As long as donors remain deeply engaged in Afghanistan, they have an opportunity, and a responsibility, to try to improve a desperately difficult human rights situation. The Brussels Conference was, in this regard, an important and missed opportunity.

The conference was somewhat overshadowed by an unsavory deal cut days earlier between the European Union and the Afghan government to facilitate deportation of Afghan migrants from Europe. The benchmarks themselves were devoid of any mention of rights, except for references to “mineral rights” and the rights of private landowners in the paragraph on extractive industries.

Major rights issues of burning concern to Afghans got no mention at all. These include a recent peace deal granting amnesty to a notorious war crimes suspect, attacks on the media and human rights defenders, military use of schools and attacks on healthcare facilities, child soldiers, impunity for war crimes, spiraling civilian casualties including by government forces, use of torture, lack of freedom of information, government decisions that have undermined the country’s human rights commission, attacks against the Hazara ethnic minority, and shrinking access to education. That’s just to name a few.

Three benchmarks relate to women, but these also fail to genuinely take on the serious rights abuses happening in Afghanistan today. One promises the creation of a plan on women’s economic empowerment. This could be a good initiative, but reflects President Ashraf Ghani’s focus on economic empowerment as the solution to all problems for women, to the detriment of taking on other crucial rights issues such as education, health, and justice.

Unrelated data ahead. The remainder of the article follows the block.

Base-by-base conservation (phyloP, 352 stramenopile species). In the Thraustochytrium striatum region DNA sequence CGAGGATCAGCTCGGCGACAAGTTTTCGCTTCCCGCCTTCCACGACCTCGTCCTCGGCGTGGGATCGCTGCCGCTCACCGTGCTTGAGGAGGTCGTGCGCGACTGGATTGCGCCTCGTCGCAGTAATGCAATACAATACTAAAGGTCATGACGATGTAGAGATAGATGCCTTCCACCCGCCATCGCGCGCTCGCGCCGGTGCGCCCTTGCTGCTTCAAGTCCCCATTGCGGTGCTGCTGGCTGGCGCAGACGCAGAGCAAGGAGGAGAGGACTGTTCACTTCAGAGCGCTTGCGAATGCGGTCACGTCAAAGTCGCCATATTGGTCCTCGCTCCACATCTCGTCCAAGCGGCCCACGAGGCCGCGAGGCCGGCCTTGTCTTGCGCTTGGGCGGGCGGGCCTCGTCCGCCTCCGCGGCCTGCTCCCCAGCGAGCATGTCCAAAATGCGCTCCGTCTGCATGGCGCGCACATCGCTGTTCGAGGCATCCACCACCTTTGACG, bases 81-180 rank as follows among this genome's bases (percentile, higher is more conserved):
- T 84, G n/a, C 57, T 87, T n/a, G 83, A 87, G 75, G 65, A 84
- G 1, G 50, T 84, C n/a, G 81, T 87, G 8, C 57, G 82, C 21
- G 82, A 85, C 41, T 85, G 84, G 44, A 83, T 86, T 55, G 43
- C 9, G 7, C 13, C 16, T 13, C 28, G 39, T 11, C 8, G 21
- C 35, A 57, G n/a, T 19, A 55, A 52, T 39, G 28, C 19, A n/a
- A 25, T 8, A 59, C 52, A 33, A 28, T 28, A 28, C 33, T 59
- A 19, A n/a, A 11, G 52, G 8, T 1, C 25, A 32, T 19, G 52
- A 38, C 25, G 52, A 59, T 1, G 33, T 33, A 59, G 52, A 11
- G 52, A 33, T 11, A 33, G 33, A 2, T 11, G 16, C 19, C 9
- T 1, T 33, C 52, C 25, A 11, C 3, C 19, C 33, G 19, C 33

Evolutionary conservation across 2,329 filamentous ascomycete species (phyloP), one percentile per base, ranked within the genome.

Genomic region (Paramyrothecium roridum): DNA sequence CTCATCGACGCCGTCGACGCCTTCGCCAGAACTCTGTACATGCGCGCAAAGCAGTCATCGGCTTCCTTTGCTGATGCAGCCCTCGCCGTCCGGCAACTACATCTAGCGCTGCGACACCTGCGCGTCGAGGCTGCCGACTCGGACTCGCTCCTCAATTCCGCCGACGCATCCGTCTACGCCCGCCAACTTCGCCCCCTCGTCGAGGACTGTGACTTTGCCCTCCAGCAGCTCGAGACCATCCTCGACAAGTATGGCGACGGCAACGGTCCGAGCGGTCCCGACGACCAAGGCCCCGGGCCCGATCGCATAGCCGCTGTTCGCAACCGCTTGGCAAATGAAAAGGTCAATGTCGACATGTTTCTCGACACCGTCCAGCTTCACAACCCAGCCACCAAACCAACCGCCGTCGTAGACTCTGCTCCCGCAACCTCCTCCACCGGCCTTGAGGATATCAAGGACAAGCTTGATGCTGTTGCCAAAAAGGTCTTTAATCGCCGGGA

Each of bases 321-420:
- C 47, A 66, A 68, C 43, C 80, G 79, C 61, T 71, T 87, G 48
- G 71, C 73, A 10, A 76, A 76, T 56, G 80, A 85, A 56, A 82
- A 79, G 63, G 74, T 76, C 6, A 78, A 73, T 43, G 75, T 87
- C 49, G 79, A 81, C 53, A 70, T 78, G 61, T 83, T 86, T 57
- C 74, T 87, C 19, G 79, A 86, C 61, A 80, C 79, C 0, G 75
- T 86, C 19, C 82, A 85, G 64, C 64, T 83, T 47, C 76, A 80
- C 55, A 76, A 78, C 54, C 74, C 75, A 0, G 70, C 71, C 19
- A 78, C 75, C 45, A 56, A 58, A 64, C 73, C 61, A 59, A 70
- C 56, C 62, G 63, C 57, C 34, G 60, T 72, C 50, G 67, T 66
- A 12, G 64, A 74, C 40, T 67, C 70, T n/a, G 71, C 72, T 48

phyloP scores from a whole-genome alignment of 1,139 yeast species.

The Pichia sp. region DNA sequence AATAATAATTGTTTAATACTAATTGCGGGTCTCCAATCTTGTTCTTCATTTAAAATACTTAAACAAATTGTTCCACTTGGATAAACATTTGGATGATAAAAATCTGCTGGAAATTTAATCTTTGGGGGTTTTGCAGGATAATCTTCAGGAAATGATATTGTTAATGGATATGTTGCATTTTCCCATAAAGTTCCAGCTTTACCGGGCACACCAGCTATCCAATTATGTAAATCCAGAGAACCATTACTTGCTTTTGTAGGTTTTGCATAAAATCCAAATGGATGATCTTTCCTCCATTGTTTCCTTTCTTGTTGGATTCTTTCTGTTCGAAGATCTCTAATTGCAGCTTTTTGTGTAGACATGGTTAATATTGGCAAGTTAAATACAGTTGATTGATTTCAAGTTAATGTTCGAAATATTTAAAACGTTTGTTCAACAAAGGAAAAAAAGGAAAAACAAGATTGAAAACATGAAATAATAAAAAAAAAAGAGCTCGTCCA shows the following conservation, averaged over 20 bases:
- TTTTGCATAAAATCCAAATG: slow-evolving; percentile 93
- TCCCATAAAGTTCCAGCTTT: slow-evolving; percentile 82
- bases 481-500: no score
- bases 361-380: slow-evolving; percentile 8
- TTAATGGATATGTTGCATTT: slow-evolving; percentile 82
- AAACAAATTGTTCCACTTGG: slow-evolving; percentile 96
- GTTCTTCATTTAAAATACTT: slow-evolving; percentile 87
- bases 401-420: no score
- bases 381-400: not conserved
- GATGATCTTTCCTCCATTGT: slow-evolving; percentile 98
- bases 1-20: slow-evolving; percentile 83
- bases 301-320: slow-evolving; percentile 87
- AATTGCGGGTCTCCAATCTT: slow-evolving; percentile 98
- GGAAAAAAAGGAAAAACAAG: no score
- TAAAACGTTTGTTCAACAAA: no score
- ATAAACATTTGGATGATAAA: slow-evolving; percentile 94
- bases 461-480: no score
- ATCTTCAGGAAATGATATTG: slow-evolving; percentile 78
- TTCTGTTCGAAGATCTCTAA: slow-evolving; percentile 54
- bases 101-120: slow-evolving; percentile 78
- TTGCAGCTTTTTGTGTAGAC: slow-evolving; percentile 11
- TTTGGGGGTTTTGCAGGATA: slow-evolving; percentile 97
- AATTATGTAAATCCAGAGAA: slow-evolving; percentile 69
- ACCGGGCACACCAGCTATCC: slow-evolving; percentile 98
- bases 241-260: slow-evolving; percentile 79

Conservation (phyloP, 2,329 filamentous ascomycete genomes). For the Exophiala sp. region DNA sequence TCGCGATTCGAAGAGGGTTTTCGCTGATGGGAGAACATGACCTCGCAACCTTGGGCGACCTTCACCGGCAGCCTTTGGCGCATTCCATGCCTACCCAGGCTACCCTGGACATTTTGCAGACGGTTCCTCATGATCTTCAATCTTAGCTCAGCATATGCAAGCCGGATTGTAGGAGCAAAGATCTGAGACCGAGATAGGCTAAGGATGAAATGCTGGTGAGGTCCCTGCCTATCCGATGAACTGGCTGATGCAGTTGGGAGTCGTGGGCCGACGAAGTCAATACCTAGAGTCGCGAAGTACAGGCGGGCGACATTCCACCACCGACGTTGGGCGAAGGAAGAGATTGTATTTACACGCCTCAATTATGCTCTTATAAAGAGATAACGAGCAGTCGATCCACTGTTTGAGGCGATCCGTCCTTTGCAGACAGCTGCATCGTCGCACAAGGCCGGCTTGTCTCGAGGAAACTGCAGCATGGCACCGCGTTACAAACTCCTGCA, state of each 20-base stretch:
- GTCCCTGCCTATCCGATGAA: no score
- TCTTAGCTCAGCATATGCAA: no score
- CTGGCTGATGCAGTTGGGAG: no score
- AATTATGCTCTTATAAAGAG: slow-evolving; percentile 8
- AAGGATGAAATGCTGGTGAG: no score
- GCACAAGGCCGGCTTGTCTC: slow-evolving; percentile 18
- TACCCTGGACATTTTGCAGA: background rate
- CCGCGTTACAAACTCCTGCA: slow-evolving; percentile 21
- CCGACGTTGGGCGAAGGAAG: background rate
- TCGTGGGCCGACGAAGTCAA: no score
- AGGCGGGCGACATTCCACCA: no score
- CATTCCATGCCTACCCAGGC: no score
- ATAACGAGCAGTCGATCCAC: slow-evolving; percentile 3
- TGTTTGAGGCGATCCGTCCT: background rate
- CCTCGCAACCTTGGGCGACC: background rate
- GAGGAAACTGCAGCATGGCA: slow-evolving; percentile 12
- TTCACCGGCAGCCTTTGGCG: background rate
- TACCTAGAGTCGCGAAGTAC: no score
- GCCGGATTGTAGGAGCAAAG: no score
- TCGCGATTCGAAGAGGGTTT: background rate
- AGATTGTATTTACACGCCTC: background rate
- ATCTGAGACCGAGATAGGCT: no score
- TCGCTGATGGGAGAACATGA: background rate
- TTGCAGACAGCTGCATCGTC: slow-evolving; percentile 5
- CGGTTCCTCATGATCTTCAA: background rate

A second benchmark promises that the government will “demonstrate progress in implementing” National Action Plan (NAP) 1325 as specified in its implementation plan through annual published reporting in 2017 and 2018. This is a reference to UN Security Council Resolution 1325, adopted in 2000, which played a historic role in stressing the importance of women’s “equal participation and full involvement in all efforts for the maintenance and promotion of peace and security.” Women’s participation in peace negotiations is a burning issue in Afghanistan, where activists fear that women’s rights would be the first thing bargained away in negotiations between the government and the Taliban, and their efforts to secure some seats at the negotiation table have consistently been rebuffed.